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Dentistry for babies.

Dentistry For Babies

There are some areas of dentistry that constantly change, and there are other things you simple cannot tell people often enough.

One subject I like to repeat is dentistry for babies, because each day a new crop of expectant mothers emerges across this country. Each woman who is responsible for a new life needs to know how to ensure the best possible dental future for her child. These modern women and their "bundles of joy" are living in a fortunate era -- with care and preparation, today's children should experience very few of the childhood dental problems of the past.

Dental care should begin during pregnancy. A healthy mother means a healthy child, and proper prenatal nutrition is just as essential to the formation of teeth as it is to the formation of muscles, bones and brain cells. Many obstetricians now recommend that their pregnant patients take vitamins with flouride added. It can be shown that children who had this added protection in the womb have fewer cavities (dental caries) than children who did not.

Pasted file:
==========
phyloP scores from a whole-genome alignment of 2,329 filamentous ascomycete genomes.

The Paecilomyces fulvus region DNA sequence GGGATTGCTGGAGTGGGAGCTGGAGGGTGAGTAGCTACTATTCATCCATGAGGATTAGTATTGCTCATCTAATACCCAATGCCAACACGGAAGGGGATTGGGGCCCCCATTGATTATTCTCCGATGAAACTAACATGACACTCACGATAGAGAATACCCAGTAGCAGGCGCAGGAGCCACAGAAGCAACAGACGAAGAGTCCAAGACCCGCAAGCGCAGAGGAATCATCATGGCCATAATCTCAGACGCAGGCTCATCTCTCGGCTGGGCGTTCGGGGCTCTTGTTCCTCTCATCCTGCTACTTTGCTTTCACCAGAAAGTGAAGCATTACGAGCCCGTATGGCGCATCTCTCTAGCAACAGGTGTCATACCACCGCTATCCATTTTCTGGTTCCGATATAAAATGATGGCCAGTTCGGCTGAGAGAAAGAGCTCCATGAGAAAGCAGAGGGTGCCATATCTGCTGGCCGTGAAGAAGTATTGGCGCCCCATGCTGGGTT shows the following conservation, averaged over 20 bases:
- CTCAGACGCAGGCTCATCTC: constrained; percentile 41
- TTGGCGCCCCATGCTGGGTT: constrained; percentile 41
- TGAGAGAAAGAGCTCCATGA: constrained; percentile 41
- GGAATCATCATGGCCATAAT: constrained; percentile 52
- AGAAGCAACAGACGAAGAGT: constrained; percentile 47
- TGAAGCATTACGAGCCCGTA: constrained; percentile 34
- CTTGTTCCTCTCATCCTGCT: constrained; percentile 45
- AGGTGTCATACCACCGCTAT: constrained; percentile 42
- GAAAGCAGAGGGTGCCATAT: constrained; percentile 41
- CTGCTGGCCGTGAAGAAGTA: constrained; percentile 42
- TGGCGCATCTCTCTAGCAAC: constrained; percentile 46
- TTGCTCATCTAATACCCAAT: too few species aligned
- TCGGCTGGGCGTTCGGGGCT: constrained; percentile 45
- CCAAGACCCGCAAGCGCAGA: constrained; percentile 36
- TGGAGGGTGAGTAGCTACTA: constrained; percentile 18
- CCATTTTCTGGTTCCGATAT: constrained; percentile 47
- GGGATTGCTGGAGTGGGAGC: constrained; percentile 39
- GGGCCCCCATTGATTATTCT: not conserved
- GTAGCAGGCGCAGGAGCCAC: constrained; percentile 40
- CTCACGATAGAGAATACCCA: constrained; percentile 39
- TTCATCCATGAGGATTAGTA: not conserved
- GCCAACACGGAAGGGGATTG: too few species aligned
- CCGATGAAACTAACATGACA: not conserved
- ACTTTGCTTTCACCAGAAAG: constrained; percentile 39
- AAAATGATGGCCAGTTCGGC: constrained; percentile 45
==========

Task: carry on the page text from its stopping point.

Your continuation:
Contrary to what some people have believed for ages, a baby in the uterus does not rob the calcium from the mother's teeth. Women can suffer dental problems during or after pregnancy because of a lack of adequate dental care or from dietary deficiencies caused by poor eating habits that started before the pregnancy. Pregnant women should see the dentist regularly, even during pregnancy.

Because of high-quality and easily accessible fluoride mouth rinses, toothpastes, and water systems, today's children are not nearly as susceptible to cavities as in the past. They are, however, much more at risk for sugar damage because of our general affluence and the powerful pull of the enormous quantities of snack foods and sweetened breakfast cereals. Even with fluoride vitamins during pregnancy, fluoride in the water system, and decay-preventing toothpastes, parents should still insist on regular and proper home care of children's teeth. Trips to the dentist starting about age three are essential for keeping the teeth for a lifetime.

Dental health does not begin to matter with the adult teeth -- it matters from the start, with the very first little white bud that lights up a baby's grin, and even before. Let your dentist help you learn about dentistry for babies, and give your offspring a big head start. If you do, chances are excellent that they will still be grinning with their own teeth at their great-grandchildren.
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Author:Hall, H.D.
Publication:Nutrition Health Review
Date:Jan 1, 1989
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Next Article:Facial deformities and dentistry.

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